Cool Rainbows – Whale Rocket (Lil’ Chief) CD REVIEW

October 9, 2014
1 min read

IT’S PERPLEXING HOW under-the-radar Auckland’s best record label, Lil’ Chief, remains. Every label releases a few clunkers now and then, and Lil’ Chief is no exception, but 99 percent of its releases have been amongst the best albums made in NZ over its ten-year history.
Whale Rocket, like everything on Lil’ Chief, has a sound that fits right in with the label’s sonic and stylistic aesthetic, without being homogenised into a singular sound. Like so many other Lil’ Chief releases, it’s the very personal singer-songwriter project that relies on adept studio moves, smart pop-writing skills and an off-centre view of the world to get its message across, rather than power chords or big drum sounds.
Cool Rainbows is essentially Djeisan Suskov, a producer/engineer whose Dad owns Revolver Studios, and who clearly oozes everything he’s been exposed to from a young age – including music! The 10 songs on Whale Rocket aren’t demanding, exactly, but they are enticing, as Suskov and his pals draw you into his world. And it’s clearly a very Auckland vision, soaked in long summer days and nights at the beach and tangled up in a particularly Kiwi way of looking at life.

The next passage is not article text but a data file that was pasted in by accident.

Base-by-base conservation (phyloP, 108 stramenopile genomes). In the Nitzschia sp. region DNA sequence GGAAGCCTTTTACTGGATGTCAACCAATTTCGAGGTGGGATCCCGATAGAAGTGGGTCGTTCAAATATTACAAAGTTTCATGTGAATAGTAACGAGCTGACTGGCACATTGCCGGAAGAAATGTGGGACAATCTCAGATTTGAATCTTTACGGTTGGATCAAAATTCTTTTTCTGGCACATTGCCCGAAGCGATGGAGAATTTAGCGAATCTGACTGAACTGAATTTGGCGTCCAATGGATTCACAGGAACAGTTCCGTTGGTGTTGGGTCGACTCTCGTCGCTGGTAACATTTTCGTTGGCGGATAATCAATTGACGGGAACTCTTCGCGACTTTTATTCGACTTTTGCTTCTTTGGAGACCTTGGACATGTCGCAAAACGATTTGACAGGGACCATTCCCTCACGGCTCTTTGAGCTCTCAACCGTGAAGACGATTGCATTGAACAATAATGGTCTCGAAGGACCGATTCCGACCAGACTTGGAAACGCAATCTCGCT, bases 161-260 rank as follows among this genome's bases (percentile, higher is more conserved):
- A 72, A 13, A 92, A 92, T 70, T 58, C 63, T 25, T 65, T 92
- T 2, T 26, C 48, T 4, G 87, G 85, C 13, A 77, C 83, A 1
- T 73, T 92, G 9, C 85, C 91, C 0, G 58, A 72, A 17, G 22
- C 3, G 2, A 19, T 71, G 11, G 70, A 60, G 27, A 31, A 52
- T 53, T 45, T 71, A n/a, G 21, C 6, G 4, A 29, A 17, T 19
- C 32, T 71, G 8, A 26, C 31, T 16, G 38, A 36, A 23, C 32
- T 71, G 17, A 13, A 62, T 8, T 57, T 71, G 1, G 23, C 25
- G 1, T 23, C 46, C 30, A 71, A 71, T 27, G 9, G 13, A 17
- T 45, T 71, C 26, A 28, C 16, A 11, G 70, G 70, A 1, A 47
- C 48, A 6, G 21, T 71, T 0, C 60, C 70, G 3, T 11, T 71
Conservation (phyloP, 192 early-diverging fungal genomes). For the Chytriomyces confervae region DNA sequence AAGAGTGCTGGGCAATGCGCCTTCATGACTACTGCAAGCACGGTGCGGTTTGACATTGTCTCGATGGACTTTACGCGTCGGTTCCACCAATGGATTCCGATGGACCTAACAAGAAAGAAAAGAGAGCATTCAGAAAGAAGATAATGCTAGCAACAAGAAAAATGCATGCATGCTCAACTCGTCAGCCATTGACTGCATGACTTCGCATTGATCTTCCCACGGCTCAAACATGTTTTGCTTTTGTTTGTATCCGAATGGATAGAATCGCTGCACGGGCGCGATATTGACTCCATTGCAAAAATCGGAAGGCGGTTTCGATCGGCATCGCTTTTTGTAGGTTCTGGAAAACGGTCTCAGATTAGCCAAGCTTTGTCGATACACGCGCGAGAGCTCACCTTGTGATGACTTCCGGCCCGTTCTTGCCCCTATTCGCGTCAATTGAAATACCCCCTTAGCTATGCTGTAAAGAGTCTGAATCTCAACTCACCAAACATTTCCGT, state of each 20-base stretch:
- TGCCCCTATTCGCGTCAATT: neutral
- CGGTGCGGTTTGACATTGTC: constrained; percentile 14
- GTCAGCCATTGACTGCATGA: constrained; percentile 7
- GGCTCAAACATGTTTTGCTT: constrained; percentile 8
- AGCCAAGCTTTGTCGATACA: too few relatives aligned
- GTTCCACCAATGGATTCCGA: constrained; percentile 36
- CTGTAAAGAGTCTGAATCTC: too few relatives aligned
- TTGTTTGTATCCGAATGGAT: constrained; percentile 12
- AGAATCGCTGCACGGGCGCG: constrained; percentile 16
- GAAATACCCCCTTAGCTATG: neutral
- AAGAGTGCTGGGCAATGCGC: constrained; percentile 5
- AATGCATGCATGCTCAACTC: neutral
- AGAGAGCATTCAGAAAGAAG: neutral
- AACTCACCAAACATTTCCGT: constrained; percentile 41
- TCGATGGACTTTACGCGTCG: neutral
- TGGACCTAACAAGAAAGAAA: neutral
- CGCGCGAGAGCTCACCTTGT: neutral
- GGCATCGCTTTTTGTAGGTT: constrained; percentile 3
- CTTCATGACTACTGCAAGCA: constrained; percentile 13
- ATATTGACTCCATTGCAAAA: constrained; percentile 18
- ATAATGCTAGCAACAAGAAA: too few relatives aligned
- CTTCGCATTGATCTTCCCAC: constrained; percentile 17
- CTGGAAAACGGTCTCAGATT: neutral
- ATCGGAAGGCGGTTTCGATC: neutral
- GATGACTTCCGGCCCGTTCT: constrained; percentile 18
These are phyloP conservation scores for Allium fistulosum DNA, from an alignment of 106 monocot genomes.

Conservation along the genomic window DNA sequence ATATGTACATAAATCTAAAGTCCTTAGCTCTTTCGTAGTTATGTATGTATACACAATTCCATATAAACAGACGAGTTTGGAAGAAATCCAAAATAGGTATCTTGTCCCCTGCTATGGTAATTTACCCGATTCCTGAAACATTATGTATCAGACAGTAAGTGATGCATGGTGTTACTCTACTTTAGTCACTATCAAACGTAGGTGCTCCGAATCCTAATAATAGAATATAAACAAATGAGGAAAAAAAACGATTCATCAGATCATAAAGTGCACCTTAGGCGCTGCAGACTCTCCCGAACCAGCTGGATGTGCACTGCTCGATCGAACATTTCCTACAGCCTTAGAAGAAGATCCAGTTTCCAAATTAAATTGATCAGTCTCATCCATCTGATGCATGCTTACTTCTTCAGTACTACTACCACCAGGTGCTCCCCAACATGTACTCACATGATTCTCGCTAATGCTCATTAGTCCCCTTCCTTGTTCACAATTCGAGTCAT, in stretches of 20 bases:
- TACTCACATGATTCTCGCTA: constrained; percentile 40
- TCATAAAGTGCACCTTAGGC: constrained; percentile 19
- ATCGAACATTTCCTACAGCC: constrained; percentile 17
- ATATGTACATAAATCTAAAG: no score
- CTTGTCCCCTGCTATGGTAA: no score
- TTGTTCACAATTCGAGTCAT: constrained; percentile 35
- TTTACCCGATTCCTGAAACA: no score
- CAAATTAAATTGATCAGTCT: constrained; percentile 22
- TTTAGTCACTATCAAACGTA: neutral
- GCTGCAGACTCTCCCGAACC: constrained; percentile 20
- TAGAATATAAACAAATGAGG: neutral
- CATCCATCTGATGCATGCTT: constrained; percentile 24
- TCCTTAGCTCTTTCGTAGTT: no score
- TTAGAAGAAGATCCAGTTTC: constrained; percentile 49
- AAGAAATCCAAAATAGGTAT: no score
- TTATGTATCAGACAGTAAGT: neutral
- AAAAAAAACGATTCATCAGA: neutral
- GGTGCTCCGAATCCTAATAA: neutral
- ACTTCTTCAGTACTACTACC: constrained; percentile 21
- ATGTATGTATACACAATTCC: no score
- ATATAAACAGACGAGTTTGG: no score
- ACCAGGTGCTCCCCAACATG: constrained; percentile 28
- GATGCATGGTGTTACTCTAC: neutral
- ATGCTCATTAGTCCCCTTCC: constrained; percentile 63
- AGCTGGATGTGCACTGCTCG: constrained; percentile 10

Its sound shimmers with an almost Spectoresque quality, filtered through ‘60s psychedelic folk and ‘70s warped power pop (Dennis Wilson, Big Star). In places, it sounds like Sneaky Feelings, but without the wet and winsome factors that plagued that group’s work.
Suskov knows how to craft a song and a sound, how and when to place a deft minor chord into an otherwise straight-ahead melody. But more importantly, he gifts this album with an unusual sense of wonder. Typically, pop music (indie or otherwise) is littered with complaint and melancholy and downright depression, but somehow, he manages to write and sonically script songs and stoned dreamscapes that are in awe of life and love, without the usual sentimentality.
It’s not a hi-fidelity recording, but it works on a good rig, and it’s a very good album. GARY STEEL
Music = 4/5
Sound = 3.5/5

Steel has been penning his pungent prose for 40 years for publications too numerous to mention, most of them consigned to the annals of history. He is Witchdoctor's Editor-In-Chief/Music and Film Editor. He has strong opinions and remains unrepentant. Steel's full bio can be found here

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